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This article appeared in the Herald of 22 September 2016.

Eight held after stun grenades fired near Boardwalk complex

A PLANNED march by NMMU students turned chaotic yesterday after police used stun grenades to rein in the crowd of nearly 1 000 protesters. Eight students were arrested for contravening the national Road Traffic Act and obstructing police in their duties when a group tried to storm the Marine Drive entrance of The Boardwalk in Summerstrand.

The arrested students were taken to the Humewood police station, where they were granted bail of R50 each last night. They are to appear in court today. The large group of NMMU students were protesting for a second day after rejecting Higher Education Minister Blade Nzimande’s fee adjustment announcement on Monday.

Students also demanded free education for the poor.

The protests began early yesterday when a small group entered various on-campus residences at the university’s north and south campus to gather supporters.

By midday, the crowd had grown to nearly 300 as they met at NMMU’s Kraal for talks with management.

Addressing the protesters, student leader Yandisa Ndzoyiya said the purpose of the protest was to inconvenience people, before calling on students to take to the streets.

“The outside community must pledge solidarity with us,” he said, suggesting students march to the nearby entertainment complex.

SRC president Nicholas Nyati said it was up to students to devise a way forward in creating awareness of the fight for free education for the poor.

He called on university management to join their protests.

NMMU acting vice-chancellor Dr Sibongile Muthwa, who had pledged on Tuesday to support and endorse students’ demands for free education, said as it was a democratic country, staff members who wanted to join the march were free to do so.

The students agreed to march peacefully to NMMU’s Second Avenue campus after discussions with police.

Officers agreed to escort them along Admiralty Way, across Strandfontein Road and then down Second Avenue.

The number of students swelled to 1 000 during the march.

They then blocked off the entrance of The Boardwalk after they were denied entry by the police.

As tensions escalated, police donned riot gear and forced the students to the opposite side of the road. The agitated students retaliated by throwing stones and water bottles at them.

Stun grenades were fired at the students, who scattered.

Third-year psychology student Ntsako Mogana, 21, said: “I was traumatised when the police fired the stun grenades.”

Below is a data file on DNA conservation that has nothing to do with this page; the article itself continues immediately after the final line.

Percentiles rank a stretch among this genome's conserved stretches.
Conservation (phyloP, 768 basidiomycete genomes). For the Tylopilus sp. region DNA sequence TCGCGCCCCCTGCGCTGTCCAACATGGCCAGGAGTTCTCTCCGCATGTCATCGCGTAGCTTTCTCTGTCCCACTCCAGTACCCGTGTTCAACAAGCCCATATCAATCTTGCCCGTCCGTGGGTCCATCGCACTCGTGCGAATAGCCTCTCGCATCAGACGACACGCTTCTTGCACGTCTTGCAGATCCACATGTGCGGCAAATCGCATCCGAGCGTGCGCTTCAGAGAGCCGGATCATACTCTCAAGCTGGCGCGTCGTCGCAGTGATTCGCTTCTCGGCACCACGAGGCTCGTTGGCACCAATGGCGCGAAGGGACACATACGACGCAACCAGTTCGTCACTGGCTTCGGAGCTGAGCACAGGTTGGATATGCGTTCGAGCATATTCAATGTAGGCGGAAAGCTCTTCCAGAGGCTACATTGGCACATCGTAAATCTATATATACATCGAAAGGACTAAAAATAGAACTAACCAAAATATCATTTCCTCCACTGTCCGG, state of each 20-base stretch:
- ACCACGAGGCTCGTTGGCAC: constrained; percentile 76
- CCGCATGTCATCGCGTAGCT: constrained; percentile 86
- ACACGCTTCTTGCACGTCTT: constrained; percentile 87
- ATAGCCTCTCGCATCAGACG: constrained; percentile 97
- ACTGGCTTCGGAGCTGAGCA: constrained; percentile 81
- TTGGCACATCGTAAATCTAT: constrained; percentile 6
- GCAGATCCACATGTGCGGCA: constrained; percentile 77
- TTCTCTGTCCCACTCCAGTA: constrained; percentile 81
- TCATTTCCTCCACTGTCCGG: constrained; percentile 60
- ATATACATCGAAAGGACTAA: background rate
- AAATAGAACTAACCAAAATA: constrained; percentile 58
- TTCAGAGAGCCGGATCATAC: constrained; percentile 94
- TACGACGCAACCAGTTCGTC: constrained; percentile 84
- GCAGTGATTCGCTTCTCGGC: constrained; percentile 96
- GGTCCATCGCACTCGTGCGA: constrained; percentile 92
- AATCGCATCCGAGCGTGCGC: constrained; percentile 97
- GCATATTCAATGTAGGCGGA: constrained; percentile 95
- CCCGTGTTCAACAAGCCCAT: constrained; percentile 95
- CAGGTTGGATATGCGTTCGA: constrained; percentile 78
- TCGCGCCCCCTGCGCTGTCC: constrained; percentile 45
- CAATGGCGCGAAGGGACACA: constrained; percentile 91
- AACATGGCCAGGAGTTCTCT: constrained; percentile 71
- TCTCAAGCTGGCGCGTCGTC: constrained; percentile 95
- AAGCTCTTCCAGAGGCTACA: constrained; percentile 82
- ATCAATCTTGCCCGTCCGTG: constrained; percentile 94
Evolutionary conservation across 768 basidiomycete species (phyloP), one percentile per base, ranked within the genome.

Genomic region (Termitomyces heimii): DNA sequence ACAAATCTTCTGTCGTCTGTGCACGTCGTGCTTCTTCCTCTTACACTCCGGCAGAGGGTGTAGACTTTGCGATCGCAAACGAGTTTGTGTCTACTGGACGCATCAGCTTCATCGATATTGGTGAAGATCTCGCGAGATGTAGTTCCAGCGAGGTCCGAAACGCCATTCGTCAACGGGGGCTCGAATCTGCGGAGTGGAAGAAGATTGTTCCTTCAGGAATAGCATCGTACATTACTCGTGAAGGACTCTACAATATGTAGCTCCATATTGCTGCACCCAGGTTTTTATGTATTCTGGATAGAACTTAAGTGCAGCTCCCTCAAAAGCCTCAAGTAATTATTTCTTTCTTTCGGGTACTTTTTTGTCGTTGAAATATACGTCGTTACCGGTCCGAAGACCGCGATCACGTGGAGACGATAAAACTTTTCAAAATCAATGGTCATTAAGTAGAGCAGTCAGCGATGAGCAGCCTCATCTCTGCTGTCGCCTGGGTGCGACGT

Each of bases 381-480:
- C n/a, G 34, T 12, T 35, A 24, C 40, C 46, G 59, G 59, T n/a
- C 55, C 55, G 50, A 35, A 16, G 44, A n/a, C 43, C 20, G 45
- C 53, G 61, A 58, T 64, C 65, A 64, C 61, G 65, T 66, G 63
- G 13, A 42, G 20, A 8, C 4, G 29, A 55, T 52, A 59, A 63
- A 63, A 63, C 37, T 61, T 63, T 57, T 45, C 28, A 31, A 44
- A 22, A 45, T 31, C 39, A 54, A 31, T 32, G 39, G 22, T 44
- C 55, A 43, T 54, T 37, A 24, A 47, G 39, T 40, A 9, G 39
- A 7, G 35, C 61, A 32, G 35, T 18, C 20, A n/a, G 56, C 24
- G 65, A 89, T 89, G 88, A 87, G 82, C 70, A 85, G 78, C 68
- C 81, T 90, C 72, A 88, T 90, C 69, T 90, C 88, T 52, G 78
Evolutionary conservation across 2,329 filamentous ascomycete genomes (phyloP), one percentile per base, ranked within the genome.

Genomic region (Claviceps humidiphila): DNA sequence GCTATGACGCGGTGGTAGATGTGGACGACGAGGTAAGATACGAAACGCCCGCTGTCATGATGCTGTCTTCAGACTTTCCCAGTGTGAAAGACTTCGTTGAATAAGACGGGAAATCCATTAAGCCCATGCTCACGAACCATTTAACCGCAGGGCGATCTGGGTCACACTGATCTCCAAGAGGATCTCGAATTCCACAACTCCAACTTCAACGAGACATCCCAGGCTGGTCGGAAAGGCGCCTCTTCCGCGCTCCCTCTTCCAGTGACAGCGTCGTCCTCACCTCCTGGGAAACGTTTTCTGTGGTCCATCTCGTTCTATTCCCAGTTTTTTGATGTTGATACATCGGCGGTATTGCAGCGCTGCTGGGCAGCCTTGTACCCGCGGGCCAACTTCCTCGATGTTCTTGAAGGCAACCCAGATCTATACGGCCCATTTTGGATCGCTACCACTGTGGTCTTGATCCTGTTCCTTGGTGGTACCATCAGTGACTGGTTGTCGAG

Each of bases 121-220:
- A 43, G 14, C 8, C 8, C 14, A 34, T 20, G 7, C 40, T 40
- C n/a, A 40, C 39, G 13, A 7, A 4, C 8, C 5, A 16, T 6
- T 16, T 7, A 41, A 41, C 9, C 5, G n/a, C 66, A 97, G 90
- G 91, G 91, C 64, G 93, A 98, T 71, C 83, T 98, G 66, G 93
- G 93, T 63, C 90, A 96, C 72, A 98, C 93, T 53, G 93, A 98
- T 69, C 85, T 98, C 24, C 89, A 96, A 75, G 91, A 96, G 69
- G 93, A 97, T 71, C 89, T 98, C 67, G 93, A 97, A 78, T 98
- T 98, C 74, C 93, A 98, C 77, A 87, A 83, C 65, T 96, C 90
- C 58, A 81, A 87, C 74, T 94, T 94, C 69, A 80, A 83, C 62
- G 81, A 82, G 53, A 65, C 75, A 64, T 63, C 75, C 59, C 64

Once peace was restored, the students split into smaller groups, with one group of about 150 making its way to The Boardwalk’s Marine Drive entrance, where they were met by police and traffic officials.

The students were warned several times not to enter, but stormed the entrance. Police fired more stun grenades, sending some students fleeing onto Hobie Beach.

Others ran into the water as police chased after them with weapons loaded with rubber bullets. No shots were fired. In the ensuing chaos, five female students and three male students were thrown into the back of two police vans on the scene.

Second-year BCom accounting student Luvusiko Nkwazi, 19, said: “The police acted unfairly towards us today because they should understand our plight.

“We did not come here to be violent – we were merely making a statement and want to be taken seriously.”

The SRC’s Nyati said he was concerned that there were different groups acting on their own during and after what he described as the symbolic march of solidarity.

“Let us be frank, some students were out of control,” he said.

Nyati said the SRC would release a statement after a meeting was held with the organisation’s executive committee and all students.

NMMU spokeswoman Zandile Mbabela said after the university’s management had held a meeting with students earlier in the day, it became clear that the students had not finalised their position and it was decided to give them more time. The students were told that management would be available if required.

“The university has always understood that students would want to make their struggle for free education known broadly, which we understood to be the intention for the march,” Mbabela said.

“Management understands that a number of our students have been arrested and we are still trying to establish the facts around that.” – Additional reporting by Amir Chetty 

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